Scenes captured from around Bulawayo yesterday. While some people have heeded calls to improve personal hygiene to reduce the risk of the spread of coronavirus others have taken a casual approach including washing hands without soap or sanitisers
At Thembiso Children’s Home and Entembeni Old People’s Home in Luveve suburb, there was, however, tangible evidence of efforts to curb coronavirus as the Chronicle news crew observed liquid soaps placed in restrooms.
“Health is a top priority at our institution and we are aware of the deadly Covid-19. As part of our measures to curb the spread of the disease, we are encouraging both staff and children to practise personal hygiene and we have also put disinfectants such as liquid soap in our toilets,” said Mr Busiso Maphala, the superintendent of Thembiso Children’s Home.
The home has a total number of 33 children kept at the institution.
Entembeni Old People’s Home matron, Sister Happy Ndlovu, they did not have sanitisers and authorities said there were facing funding challenges.
“We are trying to improve in terms of the general cleanliness of our environment and surroundings, particularly in light of coronavirus. As an institution that looks after the elderly who are more vulnerable to diseases. We have to make sure that we maintain the highest standards of hygiene despite the financial challenges,” she said.
“Some of the major challenges we are facing is that we are not getting enough funding from the donor community to buy things like hand sanitisers among other disinfectants, which are essential for hygienic purposes.”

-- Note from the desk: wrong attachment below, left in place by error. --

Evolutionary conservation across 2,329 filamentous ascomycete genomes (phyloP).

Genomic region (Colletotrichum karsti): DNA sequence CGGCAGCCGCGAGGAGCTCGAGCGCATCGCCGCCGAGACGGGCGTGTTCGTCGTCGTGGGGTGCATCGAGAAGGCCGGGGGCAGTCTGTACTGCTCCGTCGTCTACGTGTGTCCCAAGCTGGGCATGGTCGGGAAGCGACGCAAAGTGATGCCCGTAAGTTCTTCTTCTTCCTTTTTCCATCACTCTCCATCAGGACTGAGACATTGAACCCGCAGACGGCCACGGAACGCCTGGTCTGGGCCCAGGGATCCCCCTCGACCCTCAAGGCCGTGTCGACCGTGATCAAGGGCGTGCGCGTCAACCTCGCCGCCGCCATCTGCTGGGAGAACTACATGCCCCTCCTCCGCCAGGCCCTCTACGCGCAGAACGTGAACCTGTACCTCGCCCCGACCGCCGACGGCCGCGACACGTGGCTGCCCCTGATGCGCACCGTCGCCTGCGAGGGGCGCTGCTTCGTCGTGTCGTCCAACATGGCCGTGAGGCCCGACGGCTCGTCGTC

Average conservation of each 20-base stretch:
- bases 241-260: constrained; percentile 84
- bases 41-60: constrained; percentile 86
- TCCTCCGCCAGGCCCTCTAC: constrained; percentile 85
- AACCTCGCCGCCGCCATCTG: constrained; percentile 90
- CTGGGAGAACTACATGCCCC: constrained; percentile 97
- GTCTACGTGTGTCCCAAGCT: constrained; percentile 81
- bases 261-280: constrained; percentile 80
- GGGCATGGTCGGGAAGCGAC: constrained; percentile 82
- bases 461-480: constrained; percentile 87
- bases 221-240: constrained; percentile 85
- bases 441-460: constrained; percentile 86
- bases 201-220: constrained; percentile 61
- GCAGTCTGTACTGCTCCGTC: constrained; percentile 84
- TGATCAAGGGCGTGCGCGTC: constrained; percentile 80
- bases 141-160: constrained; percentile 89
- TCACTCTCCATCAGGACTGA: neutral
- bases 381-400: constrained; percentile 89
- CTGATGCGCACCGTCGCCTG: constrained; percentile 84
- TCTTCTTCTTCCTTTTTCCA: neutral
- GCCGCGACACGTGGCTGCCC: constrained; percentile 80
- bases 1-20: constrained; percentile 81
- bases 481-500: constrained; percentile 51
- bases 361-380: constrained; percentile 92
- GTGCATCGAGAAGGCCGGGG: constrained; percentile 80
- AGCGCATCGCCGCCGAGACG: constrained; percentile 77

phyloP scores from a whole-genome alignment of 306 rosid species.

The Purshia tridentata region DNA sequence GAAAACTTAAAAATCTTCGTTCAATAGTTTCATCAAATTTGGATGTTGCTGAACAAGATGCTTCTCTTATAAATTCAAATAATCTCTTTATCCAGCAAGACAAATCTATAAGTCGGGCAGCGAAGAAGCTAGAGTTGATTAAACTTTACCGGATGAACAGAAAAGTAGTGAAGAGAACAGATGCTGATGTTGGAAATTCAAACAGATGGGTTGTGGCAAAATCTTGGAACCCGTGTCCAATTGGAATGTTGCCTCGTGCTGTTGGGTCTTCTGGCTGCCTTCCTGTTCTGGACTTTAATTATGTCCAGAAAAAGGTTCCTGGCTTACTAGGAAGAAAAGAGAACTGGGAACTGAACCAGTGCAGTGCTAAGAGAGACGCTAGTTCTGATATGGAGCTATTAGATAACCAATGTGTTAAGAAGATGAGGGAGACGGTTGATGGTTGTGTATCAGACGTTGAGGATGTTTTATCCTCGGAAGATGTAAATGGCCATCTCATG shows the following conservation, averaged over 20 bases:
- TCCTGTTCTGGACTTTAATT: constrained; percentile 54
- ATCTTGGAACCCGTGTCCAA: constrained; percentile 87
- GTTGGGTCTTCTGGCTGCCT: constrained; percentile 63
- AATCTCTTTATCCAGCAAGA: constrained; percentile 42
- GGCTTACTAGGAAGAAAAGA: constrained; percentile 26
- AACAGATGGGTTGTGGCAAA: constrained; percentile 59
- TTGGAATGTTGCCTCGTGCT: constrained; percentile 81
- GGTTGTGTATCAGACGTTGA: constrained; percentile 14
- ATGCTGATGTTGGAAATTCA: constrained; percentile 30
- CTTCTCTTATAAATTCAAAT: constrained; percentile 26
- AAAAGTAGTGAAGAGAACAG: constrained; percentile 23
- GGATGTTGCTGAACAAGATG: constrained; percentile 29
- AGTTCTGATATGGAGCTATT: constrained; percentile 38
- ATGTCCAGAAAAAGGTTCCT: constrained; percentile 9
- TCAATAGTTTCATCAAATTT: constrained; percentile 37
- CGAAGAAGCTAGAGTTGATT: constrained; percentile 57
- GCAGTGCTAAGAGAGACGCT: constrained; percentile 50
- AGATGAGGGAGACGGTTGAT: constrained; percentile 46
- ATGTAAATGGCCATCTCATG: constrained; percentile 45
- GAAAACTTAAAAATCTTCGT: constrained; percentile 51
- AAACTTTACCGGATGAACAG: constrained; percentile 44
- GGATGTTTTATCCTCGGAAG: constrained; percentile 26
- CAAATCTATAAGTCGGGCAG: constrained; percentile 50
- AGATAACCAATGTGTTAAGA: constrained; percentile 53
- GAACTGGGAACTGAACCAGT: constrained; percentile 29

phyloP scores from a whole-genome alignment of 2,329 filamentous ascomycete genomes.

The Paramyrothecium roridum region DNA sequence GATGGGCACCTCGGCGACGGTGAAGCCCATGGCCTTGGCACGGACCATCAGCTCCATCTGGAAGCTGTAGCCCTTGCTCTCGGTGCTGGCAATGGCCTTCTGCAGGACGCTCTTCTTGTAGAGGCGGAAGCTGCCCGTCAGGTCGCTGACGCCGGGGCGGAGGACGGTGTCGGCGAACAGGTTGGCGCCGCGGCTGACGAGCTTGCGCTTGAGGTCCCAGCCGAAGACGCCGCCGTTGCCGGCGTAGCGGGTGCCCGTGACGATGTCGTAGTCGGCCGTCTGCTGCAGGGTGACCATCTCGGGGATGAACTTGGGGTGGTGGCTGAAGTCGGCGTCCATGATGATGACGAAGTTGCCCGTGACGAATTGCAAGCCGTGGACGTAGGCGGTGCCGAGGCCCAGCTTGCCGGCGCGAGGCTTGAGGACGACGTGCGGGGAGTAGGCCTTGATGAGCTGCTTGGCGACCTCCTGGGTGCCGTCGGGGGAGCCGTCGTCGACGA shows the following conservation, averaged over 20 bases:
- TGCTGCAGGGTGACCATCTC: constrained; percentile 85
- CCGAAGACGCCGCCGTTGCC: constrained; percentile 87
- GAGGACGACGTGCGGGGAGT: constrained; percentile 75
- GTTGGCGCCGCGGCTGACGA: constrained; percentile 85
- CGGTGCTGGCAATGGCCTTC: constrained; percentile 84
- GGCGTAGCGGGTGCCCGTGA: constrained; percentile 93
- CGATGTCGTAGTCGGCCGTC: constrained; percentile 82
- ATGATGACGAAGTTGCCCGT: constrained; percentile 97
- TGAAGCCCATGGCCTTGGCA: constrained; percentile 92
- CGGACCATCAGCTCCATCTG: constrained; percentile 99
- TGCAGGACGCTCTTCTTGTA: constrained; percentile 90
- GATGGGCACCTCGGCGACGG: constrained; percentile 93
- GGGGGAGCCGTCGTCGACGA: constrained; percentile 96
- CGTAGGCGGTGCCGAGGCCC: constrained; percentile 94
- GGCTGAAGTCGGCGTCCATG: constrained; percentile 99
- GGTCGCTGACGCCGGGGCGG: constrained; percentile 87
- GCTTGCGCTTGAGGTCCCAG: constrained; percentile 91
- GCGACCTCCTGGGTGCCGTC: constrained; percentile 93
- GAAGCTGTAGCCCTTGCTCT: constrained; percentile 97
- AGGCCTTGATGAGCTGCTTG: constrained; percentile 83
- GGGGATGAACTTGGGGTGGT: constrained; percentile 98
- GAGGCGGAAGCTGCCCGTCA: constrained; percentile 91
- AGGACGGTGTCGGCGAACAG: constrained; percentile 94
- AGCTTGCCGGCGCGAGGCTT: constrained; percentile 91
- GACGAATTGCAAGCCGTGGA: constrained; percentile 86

The institution has 44 elderly people.
Similar challenges are also faced at Ekuphumuleni Geriatric Nursing Home in Mzilikazi suburb.
At local hotels, the news crew observed that they were providing sanitisers to visitors.
At Hotel Inn in Bulawayo, the security guard stationed at the entrance gate was sanitising guests’ hands and another sanitiser was also provided at the front office.
At Rainbow Hotel the sanitiser is placed at the door and hotel staff encouraged guests to use it as they go in.
Most pharmacies and shops did not have sanitizers in the Central Business District.
City medical expert, Dr William Legg said the best way for people to protect themselves from Covid-19 is to follow basic hygienic practices such as washing hands often with soap and water, avoiding close contact with people who might be infected as well as cleaning and disinfecting frequently touched objects and surfaces.
He said plastic masks were not helpful in terms of preventing the spread of coronavirus.
Dr Legg, however, explained that masks were more effective when worn by sick people to prevent respiratory droplets from escaping.
“In my opinion, as a medical expert, I am saying masks are not a good idea because they don’t stop the spread of the disease. In actual fact, they might even habour the virus as the moisture of the cloth doesn’t prevent air from coming out,” he said.
“Coronavirus is a very bad flu and it affects the lungs and causes damage. It is contagious as it comes from touching not from air droplets. In Zimbabwe we don’t have a huge problem for now, but to prevent it we need ordinary, excellent personal hygiene and common sense.”
Dr Legg urged people to keep their surroundings clean as well as avoid mixing with crowds and people with flulike symptoms to self-isolated themselves.
The symptoms of Covid-19 infections can range from very mild to severe respiratory illness and may include fever, cough and shortness of breath. These symptoms can be very similar to those for influenza hence making it difficult to distinguish without clinical testing.